Parts Of The Dīn And Aḥādīth

Question

I have two questions to ask of you. Are the following obligations based on the khafī (i.e. that which is not part of the Qur'an) revelation: five daily prayers, washing feet in ablution, miracles, predestination, and belief in the life in barzakh?

Do we have to reinterpret the verses which confirming anthropomorphism?


Answer

The first two obligations in the list you have mentioned are based on sunnah al-mutawātirah (transmitted from generation to generation). However, we see that the scholars differ over the details of ablution. The difference of opinion among the scholars regarding ablution owes itself to different interpretations of the related Qurānic verses. There is no dispute about the way the Holy Prophet (sws) performed ablution. The whole ummah has always unanimously held that the Holy Prophet (sws) washed his feet while making ablution.

Belief in miracles and predestination are major constituents of the religion. The miracles narrated in aḥādīth will be confirmed or discussed in the light of the authenticity in isnād. Predestination means that our life, death, parents, brothers, sisters and some other things related to our life over which we have no grip have been foreordained by Allah Almighty. This is a part of belief in Allah Almighty. It has been further explained in various narratives. The aḥādīth showing that our good or bad character is also a part of predestination result from misunderstanding on the part of the narrators. The principle of trial presented in the Holy Qur'ān explicitly negates this misunderstanding.

Some people have taken the word barzakh to mean the graves in which we are buried. This is not explicitly mentioned in the ḥadīths. It is actually the understanding of some of these ḥadīths. Barzakh can be defined as a grave for its common use in daily language. However, considering grave as the world of barzakh is a grave mistake.

I do not know which ḥadīths discuss anthropomorphism. Hand and face have been ascribed to the Almighty in the Holy Qur'ān. The Book also refers to His sitting on the divine throne. Similar expressions have been used in some ḥadīth narratives. Some have interpreted such expressions literally and believed in anthropomorphism. In my opinion, these words have been used figuratively. The Holy Qur'ān itself clarifies that there is nothing similar to Allah Almighty. It means that all such expressions should be interpreted figuratively. They cannot be explained literally.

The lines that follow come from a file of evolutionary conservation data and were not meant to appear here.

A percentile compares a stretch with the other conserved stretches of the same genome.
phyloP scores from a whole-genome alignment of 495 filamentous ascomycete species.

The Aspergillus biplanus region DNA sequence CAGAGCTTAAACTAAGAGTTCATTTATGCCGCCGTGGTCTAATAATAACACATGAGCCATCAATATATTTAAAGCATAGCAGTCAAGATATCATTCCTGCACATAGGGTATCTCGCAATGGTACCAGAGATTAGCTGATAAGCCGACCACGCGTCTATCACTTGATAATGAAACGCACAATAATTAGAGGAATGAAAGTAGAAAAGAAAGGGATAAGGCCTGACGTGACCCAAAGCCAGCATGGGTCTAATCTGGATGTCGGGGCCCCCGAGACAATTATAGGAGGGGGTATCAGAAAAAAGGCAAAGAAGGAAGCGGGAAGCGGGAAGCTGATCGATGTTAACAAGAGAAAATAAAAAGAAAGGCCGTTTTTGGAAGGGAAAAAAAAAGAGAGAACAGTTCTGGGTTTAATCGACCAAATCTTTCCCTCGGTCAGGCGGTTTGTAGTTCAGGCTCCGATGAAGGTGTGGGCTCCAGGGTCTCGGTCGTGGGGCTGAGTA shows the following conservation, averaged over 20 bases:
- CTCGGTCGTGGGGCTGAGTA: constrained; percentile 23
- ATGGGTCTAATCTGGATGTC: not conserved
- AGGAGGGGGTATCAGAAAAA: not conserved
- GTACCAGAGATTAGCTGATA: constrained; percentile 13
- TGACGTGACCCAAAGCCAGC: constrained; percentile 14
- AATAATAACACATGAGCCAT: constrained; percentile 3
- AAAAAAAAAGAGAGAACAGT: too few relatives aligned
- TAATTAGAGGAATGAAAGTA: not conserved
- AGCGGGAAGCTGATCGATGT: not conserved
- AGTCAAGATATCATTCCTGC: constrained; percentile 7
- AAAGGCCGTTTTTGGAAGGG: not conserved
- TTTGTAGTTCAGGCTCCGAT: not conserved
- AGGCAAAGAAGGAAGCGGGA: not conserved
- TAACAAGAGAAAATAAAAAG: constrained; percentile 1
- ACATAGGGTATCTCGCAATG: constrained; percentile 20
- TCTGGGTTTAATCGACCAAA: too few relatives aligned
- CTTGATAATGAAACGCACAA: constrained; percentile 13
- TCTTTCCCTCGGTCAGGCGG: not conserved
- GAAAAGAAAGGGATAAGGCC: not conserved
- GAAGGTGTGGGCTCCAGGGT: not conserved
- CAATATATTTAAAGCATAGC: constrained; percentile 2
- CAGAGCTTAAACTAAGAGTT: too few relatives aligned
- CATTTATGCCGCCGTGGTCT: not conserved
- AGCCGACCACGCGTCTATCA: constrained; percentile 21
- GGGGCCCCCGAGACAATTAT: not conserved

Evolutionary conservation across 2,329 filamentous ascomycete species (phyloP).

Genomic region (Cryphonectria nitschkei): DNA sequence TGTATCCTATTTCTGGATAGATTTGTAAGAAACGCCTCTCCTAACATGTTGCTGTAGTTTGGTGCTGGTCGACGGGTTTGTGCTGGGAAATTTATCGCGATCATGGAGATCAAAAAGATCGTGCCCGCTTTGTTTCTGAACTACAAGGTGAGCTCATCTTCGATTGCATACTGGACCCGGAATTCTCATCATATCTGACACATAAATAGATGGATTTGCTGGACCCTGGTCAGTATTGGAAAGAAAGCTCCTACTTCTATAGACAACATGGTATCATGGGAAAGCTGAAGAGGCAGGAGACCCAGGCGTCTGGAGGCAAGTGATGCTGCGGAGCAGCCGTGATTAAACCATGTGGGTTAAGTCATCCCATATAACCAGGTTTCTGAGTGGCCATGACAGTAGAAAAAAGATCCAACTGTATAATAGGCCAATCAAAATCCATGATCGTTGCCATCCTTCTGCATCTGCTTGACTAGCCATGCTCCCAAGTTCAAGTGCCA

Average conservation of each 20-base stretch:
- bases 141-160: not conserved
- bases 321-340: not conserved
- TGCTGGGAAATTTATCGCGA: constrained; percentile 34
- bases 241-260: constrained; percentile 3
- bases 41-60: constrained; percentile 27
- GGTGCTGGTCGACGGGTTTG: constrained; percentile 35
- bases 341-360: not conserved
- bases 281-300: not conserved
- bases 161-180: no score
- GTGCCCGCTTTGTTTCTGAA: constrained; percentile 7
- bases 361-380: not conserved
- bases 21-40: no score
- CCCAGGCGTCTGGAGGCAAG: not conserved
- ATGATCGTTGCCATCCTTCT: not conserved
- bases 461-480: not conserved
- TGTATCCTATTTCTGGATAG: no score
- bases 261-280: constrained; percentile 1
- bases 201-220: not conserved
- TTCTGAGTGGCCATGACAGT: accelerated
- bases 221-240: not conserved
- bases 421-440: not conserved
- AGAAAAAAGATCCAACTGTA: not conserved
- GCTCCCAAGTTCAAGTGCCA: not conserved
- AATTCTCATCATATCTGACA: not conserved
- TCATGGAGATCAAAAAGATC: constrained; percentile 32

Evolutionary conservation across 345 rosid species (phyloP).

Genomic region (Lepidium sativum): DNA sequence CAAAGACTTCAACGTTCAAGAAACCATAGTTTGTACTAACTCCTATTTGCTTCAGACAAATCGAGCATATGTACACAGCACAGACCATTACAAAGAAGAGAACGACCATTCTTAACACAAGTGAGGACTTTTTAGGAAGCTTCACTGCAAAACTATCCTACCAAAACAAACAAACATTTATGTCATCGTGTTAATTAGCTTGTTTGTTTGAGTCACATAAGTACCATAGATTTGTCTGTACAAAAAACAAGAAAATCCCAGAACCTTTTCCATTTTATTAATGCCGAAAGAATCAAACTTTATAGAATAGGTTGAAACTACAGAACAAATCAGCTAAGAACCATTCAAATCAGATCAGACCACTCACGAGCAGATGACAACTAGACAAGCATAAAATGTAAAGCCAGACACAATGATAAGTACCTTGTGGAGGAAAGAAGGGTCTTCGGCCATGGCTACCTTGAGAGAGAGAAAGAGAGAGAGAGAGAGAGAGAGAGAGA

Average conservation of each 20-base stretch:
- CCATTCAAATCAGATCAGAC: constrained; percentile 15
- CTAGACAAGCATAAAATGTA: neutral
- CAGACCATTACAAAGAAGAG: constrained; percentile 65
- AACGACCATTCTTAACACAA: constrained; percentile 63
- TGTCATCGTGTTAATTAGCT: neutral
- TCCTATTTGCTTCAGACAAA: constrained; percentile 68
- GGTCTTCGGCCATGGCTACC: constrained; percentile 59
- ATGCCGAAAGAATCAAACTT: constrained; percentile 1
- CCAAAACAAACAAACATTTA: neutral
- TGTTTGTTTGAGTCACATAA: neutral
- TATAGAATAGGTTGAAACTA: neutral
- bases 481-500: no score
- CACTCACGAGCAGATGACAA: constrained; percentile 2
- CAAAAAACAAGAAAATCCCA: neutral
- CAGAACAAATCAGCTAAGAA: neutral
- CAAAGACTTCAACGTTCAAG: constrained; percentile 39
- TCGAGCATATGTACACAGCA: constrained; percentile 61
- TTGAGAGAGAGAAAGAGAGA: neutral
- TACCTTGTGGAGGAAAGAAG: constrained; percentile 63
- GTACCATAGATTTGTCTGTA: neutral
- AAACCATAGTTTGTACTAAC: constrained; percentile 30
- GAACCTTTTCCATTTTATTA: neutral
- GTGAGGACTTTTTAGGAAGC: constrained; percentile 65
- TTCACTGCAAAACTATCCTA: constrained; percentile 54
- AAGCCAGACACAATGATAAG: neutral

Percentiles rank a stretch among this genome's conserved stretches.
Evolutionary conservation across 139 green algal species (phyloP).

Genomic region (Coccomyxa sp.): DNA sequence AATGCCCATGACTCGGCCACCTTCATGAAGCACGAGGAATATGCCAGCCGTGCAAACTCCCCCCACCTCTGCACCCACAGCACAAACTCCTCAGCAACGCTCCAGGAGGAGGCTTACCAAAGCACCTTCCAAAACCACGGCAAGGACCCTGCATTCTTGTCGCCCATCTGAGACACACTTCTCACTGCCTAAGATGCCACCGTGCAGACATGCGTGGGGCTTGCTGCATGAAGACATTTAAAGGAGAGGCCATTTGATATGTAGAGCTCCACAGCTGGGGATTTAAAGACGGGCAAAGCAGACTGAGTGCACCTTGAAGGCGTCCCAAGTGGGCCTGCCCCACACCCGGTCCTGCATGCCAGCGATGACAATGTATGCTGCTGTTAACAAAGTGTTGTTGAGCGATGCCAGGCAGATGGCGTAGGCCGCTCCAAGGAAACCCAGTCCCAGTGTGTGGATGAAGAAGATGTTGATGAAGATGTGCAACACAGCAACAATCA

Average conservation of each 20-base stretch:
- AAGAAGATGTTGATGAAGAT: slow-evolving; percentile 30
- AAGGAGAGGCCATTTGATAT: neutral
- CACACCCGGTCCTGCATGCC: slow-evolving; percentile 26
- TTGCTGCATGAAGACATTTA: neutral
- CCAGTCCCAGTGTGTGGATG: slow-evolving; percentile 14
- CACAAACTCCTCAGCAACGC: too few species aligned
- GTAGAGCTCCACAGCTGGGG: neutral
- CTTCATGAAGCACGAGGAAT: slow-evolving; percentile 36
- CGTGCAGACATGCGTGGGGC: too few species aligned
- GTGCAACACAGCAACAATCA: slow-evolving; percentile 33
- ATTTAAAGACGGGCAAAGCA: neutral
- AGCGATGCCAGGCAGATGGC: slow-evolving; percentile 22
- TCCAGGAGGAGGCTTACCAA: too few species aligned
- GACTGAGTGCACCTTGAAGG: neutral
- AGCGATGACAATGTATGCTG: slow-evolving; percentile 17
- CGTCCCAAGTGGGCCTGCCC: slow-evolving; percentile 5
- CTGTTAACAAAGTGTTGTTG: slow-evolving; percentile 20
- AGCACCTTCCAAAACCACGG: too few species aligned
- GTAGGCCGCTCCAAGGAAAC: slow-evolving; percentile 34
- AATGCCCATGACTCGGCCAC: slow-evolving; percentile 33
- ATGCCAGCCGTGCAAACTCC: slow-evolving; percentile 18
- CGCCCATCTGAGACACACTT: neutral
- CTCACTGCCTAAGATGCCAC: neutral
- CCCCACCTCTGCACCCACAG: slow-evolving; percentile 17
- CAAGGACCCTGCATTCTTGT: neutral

Translated by: Abid Mahmood Hashmi

About the Author

Talib Mohsin


Mr Talib Mohsin was born in 1959 in the district Pakpattan of Punjab. He received elementary education in his native town. Later on he moved to Lahore and passed his matriculation from the Board of Intermediate and Secondary Education Lahore. He joined F.C College Lahore and graduated in 1981. He has his MA in Islamic Studies from the University of Punjab. He joined Mr Ghamidi to learn religious disciplines during early years of his educational career. He is one of the senior students of Mr Ghamidi form whom he learnt Arabic Grammar and major religious disciplines.

He was a major contributor in the establishment of the institutes and other organizations by Mr Ghamidi including Anṣār al-Muslimūn and Al-Mawrid. He worked in Ishrāq, a monthly Urdu journal, from the beginning. He worked as assistant editor of the journal for many years. He has been engaged in research and writing under the auspice of Al-Mawrid and has also been teaching in the Institute.

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